“But, not all kids will be like Ntando, or run very fast, but all kids will then be mobile and go to a good school. Isn’t that supposed to be our responsibility in South Africa? To uplift? That’s why education is so important and mobility is integral to a good education.
“When I met Ntando he was in a school for kids who were physically challenged. The school didn’t have a matric curriculum, so when you’re 16 you have to leave. So, we moved him into a primary school in our area. With his success in Rio 2016 [silver medal in the 200m at the age of 14], we could immediately apply to go to a high school. The likes of Garsfontein and Waterkloof all accepted him, but he chose Affies, a school of over a thousand pupils and one of the most well known.
“Ntando has changed the perspective of so many when it comes to disabilities that when we applied for Puseletso Mabote to go to King Edward there was no hesitation. We now also have three girls in at Girls’ High and two boys at Boys’ High, both top schools, and that’s the real success story – that kids are getting mainstream education.”
Those expressive eyes of Snyders now have a twinkle. We start to talk about his job, his competitiveness. “In life, we all measure our performance against something. An athlete will compare times and achievements. In what I do, one measures oneself in how one’s athletes do. To modify a prosthesis for a cyclist is to make it as light as possible and as aerodynamic as possible. For a leg amputee and arm amputee track athlete you make the prosthetic so light so that they have the added advantage. That your work makes the difference.
“When it comes to the blades it’s really exciting. I’m quite fortunate that I have a long background with Ossur company. I used to work for an Icelandic company, and while working for them you get inspired by the concept of providing amputees with gadgets to allow them to be out of the ordinary. If you look at Ntando in the village compared to all the other athletes, you’ll see the advantages he has got with how comfortable and mobile he is in his blades.”
So, how far has Mahlangu grown in those blades in the five years since he took silver behind Britain’s Richard Whitehead in the 200m final at Rio 2016 at age 14? On Friday, he is expected to reverse placings with the same Whitehead and quite possibly win gold in a new world record time of under 23 seconds?
“The rules are stringent and clear,” Snyders says. “They stipulate how tall he can be. Ntando’s last check was in 2017, and he’s now arriving at his skeletal maturity age. He’s now not supposed to grow as much. So, we look at the specifications where we measure him and that’s according to his body, his build and what would be his appropriate height. We have a bit of leeway but he’s not much taller than he used to be. He’s measured at 1.80m.”
Snyders admits that after the Paralympics, and perhaps even due to Mahlangu’s impressive world-record leap of 7.17m in the long jump and his hopeful world record in the 200m, that the eyes will be on his blades. “There’s definitely an academic side to us as a group of blades professionals. After these Games, there will be a few more papers that come out, where they will look at athletes and compare them to able bodies.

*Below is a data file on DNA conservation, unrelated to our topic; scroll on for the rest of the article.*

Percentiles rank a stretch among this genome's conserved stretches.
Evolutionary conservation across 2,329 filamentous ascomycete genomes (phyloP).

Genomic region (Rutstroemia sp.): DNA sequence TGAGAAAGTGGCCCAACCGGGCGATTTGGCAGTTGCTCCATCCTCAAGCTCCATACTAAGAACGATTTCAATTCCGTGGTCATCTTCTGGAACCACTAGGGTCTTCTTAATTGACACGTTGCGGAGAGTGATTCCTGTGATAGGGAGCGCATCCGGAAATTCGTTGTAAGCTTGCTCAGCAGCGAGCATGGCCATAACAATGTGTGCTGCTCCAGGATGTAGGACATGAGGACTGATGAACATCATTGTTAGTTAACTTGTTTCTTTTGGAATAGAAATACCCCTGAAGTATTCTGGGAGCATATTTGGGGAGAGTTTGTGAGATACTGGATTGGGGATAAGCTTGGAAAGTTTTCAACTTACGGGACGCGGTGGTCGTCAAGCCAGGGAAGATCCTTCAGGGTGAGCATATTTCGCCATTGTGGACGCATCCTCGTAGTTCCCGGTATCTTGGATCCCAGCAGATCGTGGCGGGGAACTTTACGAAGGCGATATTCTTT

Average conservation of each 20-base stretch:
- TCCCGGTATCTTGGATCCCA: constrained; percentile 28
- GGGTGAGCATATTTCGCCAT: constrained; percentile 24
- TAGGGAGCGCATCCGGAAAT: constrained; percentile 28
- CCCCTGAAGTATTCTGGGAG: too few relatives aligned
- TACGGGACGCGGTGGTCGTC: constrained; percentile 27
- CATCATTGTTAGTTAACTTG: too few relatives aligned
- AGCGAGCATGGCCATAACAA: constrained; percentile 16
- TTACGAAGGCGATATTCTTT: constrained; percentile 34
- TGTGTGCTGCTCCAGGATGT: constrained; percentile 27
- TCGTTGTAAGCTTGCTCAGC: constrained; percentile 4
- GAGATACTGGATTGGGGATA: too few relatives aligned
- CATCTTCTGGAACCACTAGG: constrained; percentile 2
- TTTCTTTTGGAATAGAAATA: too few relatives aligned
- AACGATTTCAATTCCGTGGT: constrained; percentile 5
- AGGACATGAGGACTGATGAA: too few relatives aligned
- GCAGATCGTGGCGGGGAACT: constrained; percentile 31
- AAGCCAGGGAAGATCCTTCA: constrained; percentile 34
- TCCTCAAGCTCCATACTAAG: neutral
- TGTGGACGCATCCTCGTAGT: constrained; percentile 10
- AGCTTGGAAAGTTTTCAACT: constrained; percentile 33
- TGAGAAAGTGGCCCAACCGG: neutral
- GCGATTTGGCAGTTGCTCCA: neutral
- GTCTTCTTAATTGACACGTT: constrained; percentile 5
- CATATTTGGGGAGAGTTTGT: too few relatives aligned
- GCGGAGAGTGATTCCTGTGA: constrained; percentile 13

“Ntando jumped fairly far, so there’ll be a comparison, but globally we are a lot of professionals who like to work together. In the prosthetic industry, we always talk to each other and we’re friendly, and although it’s competitive on the track, we do share information.”
We go back to last week where Mahlangu’s gold medal came as a pleasant surprise within the Team SA squad. “When we chatted about the jump before we talked about it being ‘a naughty medal’,” Snyders says. “It was never in our intentions to come to Tokyo and jump because the impact on his body is so much.
“But, you also need to occupy the time … in the 200m he is so dominant in that field, we needed him to be challenged, so we approached Neil [Cornelius] who is a very technical long-jump coach and explained to him the kinematics. He and Ntando did the rest.
“My role is just to make the leg,” Snyders says modestly. “I need to make sure everything is fine from a functional point of view and it was extremely stressful for me to be in the middle of Neil and Ntando but the message was clear what to do and what not to do and they were well prepared for long jump. We always knew we had an outside chance for a medal but that last jump was absolutely phenomenal.
“Ntando has a lot of guts and we have a close relationship. He puts a lot of trust into the process and the results speak for themselves. Obviously, I’m extremely proud and I’m sure South Africa is proud. We’re now looking at bigger things. But I believe we have inspired a whole group of double amputees globally who would never jump because they would be too scared. They might now think, ‘Let’s maybe jump a bit’ not only run.”
The eyes start to moisten again. And you begin to understand that what these Paralympians are doing – and what people like Johan Snyders are doing – is much bigger than running faster and jumping further and higher. They’re empowering a whole new generation of believers and giving hope to millions.